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Normally, a seventh birthday party is something to be eagerly looked forward to – especially when one is six. And Bertie Pollock, in his last week of being six, would normally be looking forward to his seventh birthday party very much indeed. Unfortunately, his mother Irene, insists on a guest list of gender-equality, and that means that Olive will be invited too. For Bertie, this stirs memories of Olive’s own seventh birthday party, when he discovered to his horror that not only was he the only boy invited, but that he was expected to play a game Olive had devised called Jane Austen. …. in which he was expected to play the role of Mr Darcy...


Psychiatrist’s daughter Pat Macgregor is beginning to worry about her father. There hasn’t been a woman in his life since her mother left him to move in with a woman she met on a botanical course in Dundee. So why is he, all of a sudden, having his hair cut by a woman called Angie at a unisex salon in Bruntsfield? Who is he trying to impress?


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Convinced her father is having a mid-life crisis (well, how else do you explain a man who has always only ever worn black socks now wearing striped ones?) Pat sets about trying to find out more. And when her father, having escorted her to the bus-stop and said goodbye, heads off in another direction, she decides to follow him …


Meanwhile, for anthropologist Domenica Macdonald, married life is taking some adjusting to. This isn’t the fault of her new husband, Angus Lordie – or at least not knowingly his fault. All the same, some questions have to be asked – for example, why does he mutter about the Declaration of Arbroath in his sleep? And why, when sleepwalking, does he appear to be looking for it in the kitchen drawers? Time, suggests Domenica, to make a n appointment with a sleep expert at the Royal Edinburgh. There’s a man she knows there who might be able to help. A psychiatrist called Dr Macgregor ...


Depressed at the thought that he might require the attentions of a psychiatrist, Angus heads off to the Cumberland Bar for a ruminative pint. Once there, his dog Cyril is served his customary dish of Guinness. Soon they are joined by Matthew, also out for a ruminative pint after finishing work for the day before returning to face the noise and nappies of his toddler triplets. He clearly isn’t thinking straight, and pours half a pint of lager into Cyril’s dish. Canine drunkenness beckons.


The sight of Cyril apparently dancing an Irish jig doesn’t impress one of the customers at the bar – an animal welfare officer. Despite assurances from both Angus and Matthew that no dog in Edinburgh is better cared for, the man asks for Angus’s name and address. He is, he says, going to file a report with a view to taking Cyril into care....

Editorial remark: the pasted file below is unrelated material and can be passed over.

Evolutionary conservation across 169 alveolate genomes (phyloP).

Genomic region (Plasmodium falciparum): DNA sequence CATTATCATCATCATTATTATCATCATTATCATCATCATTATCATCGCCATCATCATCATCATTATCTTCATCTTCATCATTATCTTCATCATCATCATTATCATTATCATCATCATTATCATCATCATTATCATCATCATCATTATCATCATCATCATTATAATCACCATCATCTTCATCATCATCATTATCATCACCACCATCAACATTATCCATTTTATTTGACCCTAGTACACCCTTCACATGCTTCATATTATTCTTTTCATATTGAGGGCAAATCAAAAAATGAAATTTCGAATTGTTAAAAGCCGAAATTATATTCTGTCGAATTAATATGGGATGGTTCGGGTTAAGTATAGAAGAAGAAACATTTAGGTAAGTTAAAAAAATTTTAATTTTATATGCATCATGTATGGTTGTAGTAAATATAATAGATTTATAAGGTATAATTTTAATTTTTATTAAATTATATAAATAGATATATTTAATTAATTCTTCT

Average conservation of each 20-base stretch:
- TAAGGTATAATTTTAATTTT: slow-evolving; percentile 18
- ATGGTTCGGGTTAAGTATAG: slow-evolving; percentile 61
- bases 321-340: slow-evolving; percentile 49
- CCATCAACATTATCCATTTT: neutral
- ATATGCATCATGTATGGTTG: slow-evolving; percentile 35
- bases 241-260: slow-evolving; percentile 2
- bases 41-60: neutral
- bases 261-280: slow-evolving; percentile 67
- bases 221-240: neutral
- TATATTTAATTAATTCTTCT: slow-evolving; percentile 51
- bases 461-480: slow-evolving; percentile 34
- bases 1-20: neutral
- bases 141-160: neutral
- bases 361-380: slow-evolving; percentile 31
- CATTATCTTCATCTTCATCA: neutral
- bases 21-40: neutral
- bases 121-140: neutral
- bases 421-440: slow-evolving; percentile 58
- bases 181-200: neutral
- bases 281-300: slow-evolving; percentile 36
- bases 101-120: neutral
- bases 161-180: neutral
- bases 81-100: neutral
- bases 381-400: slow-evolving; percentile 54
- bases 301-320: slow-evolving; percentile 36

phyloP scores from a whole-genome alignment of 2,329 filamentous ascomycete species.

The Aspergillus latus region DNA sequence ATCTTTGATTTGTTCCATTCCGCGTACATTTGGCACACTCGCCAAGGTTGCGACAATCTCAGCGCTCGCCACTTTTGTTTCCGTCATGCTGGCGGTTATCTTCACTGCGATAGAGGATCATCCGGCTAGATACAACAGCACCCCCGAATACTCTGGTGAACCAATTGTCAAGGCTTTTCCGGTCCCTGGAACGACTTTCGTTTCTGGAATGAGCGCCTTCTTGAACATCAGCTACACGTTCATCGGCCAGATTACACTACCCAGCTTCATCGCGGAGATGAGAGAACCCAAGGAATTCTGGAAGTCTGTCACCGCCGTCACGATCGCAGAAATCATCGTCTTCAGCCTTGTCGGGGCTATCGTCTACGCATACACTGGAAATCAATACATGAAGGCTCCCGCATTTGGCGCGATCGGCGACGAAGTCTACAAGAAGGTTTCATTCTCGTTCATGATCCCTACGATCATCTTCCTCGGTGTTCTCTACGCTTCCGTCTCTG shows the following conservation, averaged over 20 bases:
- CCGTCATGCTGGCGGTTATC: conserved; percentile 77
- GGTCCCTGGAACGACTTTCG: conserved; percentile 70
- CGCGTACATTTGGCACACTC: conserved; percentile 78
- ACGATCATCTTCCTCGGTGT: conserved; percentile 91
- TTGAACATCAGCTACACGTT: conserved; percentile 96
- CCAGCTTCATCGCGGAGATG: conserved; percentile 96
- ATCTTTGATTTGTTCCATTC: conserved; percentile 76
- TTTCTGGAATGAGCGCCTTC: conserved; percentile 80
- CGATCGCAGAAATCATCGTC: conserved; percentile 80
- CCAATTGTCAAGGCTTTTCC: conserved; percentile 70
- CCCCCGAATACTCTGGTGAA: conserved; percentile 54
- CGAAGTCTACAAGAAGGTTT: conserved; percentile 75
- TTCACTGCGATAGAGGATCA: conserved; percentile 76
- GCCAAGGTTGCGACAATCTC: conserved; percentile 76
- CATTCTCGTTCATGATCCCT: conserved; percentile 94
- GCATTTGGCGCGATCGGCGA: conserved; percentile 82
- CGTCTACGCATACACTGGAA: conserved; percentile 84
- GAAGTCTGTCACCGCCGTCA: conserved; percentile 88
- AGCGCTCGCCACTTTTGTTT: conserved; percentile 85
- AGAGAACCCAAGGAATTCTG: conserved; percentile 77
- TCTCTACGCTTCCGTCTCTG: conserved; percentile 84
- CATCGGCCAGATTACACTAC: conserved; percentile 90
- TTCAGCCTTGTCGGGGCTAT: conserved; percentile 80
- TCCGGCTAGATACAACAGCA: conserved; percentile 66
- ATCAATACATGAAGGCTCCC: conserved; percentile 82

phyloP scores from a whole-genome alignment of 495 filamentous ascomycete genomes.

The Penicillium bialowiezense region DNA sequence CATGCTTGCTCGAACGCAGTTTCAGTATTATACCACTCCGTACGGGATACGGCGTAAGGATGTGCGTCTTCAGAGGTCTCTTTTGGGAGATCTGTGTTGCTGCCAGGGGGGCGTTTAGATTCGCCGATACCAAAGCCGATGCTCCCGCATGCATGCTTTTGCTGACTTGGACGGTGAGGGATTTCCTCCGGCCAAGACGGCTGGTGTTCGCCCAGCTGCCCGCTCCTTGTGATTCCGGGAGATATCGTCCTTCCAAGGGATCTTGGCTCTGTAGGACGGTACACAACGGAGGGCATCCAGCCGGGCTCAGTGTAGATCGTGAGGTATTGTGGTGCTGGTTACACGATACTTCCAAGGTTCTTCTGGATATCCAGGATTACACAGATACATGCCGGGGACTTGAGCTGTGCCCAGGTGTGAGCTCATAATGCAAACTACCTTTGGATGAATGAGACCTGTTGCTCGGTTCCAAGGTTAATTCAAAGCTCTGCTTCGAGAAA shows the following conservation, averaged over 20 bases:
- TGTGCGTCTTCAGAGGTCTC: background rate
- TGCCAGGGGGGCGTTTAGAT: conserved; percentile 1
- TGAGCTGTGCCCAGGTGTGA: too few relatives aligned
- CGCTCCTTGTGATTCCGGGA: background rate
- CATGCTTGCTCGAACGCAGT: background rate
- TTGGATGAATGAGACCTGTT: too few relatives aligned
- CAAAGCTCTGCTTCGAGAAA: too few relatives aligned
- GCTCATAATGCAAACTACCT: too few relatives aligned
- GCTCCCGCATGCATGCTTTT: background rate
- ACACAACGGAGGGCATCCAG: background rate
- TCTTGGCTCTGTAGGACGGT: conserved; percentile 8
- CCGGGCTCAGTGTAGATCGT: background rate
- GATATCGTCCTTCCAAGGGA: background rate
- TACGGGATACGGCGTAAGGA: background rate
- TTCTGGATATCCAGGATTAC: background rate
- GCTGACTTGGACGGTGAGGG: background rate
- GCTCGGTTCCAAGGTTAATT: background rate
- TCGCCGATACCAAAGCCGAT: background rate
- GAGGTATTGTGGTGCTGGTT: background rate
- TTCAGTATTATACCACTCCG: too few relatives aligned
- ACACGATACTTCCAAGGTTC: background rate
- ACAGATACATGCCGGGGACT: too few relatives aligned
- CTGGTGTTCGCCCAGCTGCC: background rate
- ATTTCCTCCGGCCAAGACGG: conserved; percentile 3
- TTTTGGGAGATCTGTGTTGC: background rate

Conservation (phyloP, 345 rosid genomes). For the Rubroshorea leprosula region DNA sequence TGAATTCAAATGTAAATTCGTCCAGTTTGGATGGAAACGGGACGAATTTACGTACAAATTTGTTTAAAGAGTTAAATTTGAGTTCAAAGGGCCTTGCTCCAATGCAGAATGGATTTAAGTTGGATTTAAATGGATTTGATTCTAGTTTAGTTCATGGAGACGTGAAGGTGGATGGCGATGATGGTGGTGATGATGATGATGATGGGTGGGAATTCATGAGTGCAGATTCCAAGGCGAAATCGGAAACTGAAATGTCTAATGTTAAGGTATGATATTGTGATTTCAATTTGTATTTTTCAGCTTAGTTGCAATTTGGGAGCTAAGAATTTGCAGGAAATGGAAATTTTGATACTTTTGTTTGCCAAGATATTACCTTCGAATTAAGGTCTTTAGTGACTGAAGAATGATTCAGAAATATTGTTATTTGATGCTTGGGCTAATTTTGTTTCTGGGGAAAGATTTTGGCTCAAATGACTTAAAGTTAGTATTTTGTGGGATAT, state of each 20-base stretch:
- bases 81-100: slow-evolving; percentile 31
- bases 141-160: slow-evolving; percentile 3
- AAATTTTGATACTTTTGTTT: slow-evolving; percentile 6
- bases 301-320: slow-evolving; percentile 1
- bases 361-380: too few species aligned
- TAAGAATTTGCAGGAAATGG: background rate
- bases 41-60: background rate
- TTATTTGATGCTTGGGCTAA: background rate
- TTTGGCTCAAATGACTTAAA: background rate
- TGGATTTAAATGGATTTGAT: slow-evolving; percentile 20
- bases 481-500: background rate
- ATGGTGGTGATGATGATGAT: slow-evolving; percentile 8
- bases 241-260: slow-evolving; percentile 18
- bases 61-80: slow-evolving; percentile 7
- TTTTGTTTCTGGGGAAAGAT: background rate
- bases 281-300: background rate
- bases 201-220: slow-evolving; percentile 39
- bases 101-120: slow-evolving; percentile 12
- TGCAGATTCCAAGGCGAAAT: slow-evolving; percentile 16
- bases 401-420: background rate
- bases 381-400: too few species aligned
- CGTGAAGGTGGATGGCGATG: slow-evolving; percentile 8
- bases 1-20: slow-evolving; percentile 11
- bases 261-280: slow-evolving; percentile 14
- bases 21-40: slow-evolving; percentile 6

After discussing the merits or otherwise of reincarnation, and in particular how it applies to residents of Edinburgh’s New Town, Big Lou admits to Matthew that her romance with Alex, the pig farmer from Mains of Mochle, has run its course. Worse, her biological clock is ticking particularly loudly these days.


Perhaps it was entirely predictable that Matthew’s casual suggestion that Big Lou could have one of their triplets wouldn’t have gone down well with his wife Elspeth. To a mere man, of course, it seemed to make perfect sense: Big Lou would be an excellent mother, and Elspeth had her hands so full looking after three toddlers that she wanted another au pair in order to give their ultra-capable Danish au pair Anna a break...


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The omens aren’t good for Bertie’s seventh birthday party – not just because Olive and her girl friends have invited themselves to it but so have some of Tofu’s more thuggish friends too. As for presents, although he has set his heart on a bicycle and a Swiss Army pen-knife, the chances of his mother Irene buying either are remote. Indeed, as she prepares a talk for her bookclub on hidden meanings children’s literature – a talk that will savage Tintin for its amount of head trauma and Captian Haddock’s anger issues and attack AA Milne for the infantilisation of Winnie the Pooh – she reveals to her husband Stuart that what she really wants for Bertie is that he should be able to face up to the world as a woman does, to see everything through though female eyes.


Convent life in Italy seems to have done surprisingly little to minimise Antonia Collie’s presumptuousness. Or at least that’s what it seems to Domenica and Angus when they read Antonia’s letter not only inviting herself to stay in her flat for three weeks but also to bring one of the nuns from the convent with her. One thing that could be said in reply to such a letter is that Antonia doesn’t have a flat in Scotland Street any more, having sold it to Domenica – but that would be inhospitable.


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Oddly, for such an uber-narcissist, Bruce Anderston had never been to the Waxing Studio in Stockbridge before. And though it was always hard to improve on perfection, perhaps his eyebrows DID need a bit of attention. In the studio, his waxologist, Arlene, doesn’t seem to be too impressed by the famous Bruce physique and all-round good looks. Worse, she actually finds some features - nasal hair and warts – that could do with a bit of attention. Not that she seems particularly attentive, being preoccupied by telling Bruce about her divorce and the legal ramifications of a recent waxing accident. So preoccupied, in fact, that she doesn’t see that another waxing accident is about to happen …